By Valerie Volcovici and Kate Abnett
(Reuters) - Nigerian climate activist Goodness Dickson thought being invited to take part in the U.N. climate summit in Scotland meant he would have no trouble attending.
But the high cost of hotels, COVID-19 travel curbs and quarantine rules have left Dickson and other activists from developing countries concerned that their voices will not be heard at the COP26 conference in Glasgow from Oct. 31-Nov. 12.
Reuters spoke with activists in countries including Bangladesh, Pakistan and Uganda. Some had secured funding, visas and vaccines to attend the summit but others gave up.
Dickson is still aiming to get to COP26, where he hopes to tell delegates in person about trying to learn at school when temperatures reached 43°C. He believes developed countries need to hear the personal experiences of those most vulnerable to climate change.
"I'm still looking out for funding," said the 28-year-old, who represents Nigeria’s Eco Clean Active NGO and estimates his trip would cost over $4,000 including accommodation and quarantine.
"I am worried that the COP will lack representation from the African continent."
The summit’s British hosts have offered some funding assistance and vaccines for delegates who could not otherwise access them.
"We are working tirelessly with all our partners, including the Scottish government and the U.N., to ensure an inclusive, accessible and safe summit in Glasgow with a comprehensive set of COVID mitigation measures," a COP26 spokesperson said, adding that government-approved hotel provider MCI had offered delegates a range of fairly-priced accommodation.
The United Kingdom this month scrapped quarantine requirements for 47 countries including South Africa and India, sparing delegates the 2,285 pounds ($3,150) cost of a 10-day hotel quarantine.
Last month, it said it would cover quarantine costs for delegates from countries still on the UK's COVID-19 travel "red list" - currently seven states including Colombia and Venezuela.
But some would-be delegates say they’ve been unable to access the help, or that it doesn’t go far enough. Others say their own governments should be doing more to ensure they can attend.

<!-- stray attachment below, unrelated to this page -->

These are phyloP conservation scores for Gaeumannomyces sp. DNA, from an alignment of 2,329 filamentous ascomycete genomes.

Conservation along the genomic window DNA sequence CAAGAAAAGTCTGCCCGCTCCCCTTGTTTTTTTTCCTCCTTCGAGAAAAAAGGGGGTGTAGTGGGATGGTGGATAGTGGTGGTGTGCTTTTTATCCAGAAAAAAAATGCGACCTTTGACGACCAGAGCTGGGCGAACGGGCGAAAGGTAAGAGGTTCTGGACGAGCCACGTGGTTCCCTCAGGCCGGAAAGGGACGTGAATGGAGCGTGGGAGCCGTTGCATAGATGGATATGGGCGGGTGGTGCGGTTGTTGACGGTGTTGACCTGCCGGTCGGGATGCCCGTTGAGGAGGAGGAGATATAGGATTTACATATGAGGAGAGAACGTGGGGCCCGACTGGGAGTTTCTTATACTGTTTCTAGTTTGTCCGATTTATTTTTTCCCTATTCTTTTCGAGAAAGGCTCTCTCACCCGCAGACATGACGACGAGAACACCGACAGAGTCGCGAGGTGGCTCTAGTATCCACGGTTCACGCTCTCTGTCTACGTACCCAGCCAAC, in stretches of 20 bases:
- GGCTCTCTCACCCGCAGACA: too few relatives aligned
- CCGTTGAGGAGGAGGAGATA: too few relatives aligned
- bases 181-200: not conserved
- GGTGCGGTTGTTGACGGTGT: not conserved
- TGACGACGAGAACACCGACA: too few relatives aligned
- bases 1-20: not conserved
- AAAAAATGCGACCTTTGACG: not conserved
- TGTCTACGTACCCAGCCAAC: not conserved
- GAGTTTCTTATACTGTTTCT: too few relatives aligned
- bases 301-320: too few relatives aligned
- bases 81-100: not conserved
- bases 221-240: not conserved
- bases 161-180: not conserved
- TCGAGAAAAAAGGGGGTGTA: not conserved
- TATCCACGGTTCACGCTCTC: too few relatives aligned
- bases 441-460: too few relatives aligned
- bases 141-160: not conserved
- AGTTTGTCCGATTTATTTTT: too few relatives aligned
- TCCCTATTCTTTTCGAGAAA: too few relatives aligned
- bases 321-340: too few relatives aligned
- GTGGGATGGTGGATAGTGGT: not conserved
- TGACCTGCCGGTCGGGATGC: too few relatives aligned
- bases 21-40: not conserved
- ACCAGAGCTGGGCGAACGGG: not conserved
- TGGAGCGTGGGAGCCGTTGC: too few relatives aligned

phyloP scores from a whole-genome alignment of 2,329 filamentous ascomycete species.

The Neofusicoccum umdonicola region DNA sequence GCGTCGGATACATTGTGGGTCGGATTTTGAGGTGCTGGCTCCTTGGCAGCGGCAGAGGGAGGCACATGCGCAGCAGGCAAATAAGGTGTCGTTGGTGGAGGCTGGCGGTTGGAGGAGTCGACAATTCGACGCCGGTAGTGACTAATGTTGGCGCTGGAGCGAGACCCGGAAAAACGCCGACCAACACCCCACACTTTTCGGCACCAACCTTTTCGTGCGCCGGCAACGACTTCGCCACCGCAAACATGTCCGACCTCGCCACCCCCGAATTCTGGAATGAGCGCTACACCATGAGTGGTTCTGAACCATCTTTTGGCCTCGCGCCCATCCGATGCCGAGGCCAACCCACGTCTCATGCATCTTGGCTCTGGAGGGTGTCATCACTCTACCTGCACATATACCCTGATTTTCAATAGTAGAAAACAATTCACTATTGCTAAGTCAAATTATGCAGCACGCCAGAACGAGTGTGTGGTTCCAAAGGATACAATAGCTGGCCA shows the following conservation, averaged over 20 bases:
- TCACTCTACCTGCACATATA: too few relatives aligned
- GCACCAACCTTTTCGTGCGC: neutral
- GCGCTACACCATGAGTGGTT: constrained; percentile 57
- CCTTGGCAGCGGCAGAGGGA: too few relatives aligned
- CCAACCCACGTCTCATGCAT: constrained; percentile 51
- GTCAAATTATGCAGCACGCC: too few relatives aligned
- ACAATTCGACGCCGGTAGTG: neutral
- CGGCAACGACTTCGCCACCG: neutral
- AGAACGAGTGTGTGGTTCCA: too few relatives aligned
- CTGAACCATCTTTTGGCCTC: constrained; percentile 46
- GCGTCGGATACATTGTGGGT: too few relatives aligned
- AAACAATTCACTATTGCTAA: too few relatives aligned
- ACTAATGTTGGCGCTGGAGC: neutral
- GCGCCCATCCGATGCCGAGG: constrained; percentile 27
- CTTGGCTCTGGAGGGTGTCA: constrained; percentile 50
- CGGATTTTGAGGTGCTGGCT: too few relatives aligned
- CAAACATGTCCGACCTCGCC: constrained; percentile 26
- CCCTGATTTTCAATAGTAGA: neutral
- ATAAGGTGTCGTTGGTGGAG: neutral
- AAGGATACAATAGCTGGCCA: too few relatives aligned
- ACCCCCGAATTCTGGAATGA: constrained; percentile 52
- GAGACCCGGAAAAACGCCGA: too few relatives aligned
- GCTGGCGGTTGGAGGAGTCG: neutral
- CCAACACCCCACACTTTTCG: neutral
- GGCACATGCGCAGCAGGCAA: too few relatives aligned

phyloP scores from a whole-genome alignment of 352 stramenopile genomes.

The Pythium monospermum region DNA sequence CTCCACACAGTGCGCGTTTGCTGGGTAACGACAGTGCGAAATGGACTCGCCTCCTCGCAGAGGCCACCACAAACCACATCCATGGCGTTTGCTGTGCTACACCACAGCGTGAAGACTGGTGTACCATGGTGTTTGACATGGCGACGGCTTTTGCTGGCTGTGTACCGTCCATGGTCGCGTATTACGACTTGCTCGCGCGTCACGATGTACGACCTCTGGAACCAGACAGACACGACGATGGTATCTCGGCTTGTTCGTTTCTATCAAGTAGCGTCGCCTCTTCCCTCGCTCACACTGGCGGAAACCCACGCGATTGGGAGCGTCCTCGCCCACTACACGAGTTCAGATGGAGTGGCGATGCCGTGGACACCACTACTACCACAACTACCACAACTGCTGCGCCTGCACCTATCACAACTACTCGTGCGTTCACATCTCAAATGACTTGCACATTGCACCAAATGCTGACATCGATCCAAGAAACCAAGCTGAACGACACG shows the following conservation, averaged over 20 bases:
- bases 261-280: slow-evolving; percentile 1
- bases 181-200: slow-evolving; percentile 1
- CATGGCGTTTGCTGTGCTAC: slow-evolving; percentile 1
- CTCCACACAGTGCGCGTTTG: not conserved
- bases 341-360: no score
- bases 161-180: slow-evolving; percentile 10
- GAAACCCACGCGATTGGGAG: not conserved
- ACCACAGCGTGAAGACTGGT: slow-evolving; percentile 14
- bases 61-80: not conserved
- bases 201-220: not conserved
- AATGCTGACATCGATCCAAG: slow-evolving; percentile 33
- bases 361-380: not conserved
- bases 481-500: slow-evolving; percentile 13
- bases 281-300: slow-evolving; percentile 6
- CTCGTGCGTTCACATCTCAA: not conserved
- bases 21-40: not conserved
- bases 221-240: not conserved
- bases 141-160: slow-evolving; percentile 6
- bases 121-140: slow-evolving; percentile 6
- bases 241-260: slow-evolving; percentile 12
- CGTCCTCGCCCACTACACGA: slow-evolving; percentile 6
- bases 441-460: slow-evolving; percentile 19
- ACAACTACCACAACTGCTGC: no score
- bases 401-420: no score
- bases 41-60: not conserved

"Visas and quarantines have been a nightmare," said Philippines-based activist Mitzi Jonelle Tan with youth movement Fridays for Future. The youth movement is sending around 55 delegates from regions vulnerable to climate change to COP26, but Tan said others dropped out before the UK revised its quarantine rules.
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The UK government is expecting around 25,000 people to attend COP26, but has yet to release a list of delegates.
As of Tuesday, prices for the few hotel rooms still available for the full 12-day conference on Booking.com began at 291 pounds per night, a total of 3,486 pounds.
The cost was enough to deter Ugandan climate justice advocate Nyombi Morris, 23, who had been hoping to highlight campaigners’ concerns about the impact of EU biomass energy policies on forests. He turned down the UK’s accreditation offer because it came without financial support.
"One day I'll face them, face-to-face," Morris said.
Homestay groups have tried to provide more affordable accommodation, but are struggling to meet demand. The Human Hotel network said it had secured beds in local Glasgow homes for about 600 delegates.
"We are aware of several thousand others who wish to come and make their voices heard at COP26, but who cannot afford the astronomical prices of hotels in Scotland," said the network’s community manager Michael Yule.
For others, health risks and travel headaches caused by the pandemic were reason to skip the event.
"I have not missed a COP since 2010 ... this will be the first," Li Shuo, senior climate adviser at Greenpeace China in Beijing, told Reuters. "I hope the smaller NGO presence will remind everyone that there are voices unrepresented."
Government delegations without direct travel routes to Glasgow also face logistical challenges. The Cook Islands in the South Pacific will not send a delegation, and other small island nations are struggling to resolve visa issues.
Nobert Nyandire, a climate activist in Nairobi, Kenya received a COVID-19 vaccine this month through the UK government scheme. He will attend COP26 to work on the technical U.N. negotiations for Kenya's non-profit Sustainable Environmental Development Watch, but said some colleagues are still awaiting vaccines or had been deterred by the cost.
"If the same people who are affected and who actually should be able to participate in such negotiations are not going to attend, then it means that I'm not very sure of the kind of decisions that are going to be made," Nyandire said.
(Reporting by Kate Abnett in Brussels, Valerie Volcovici in Washington; editing by Katy Daigle and Ed Osmond)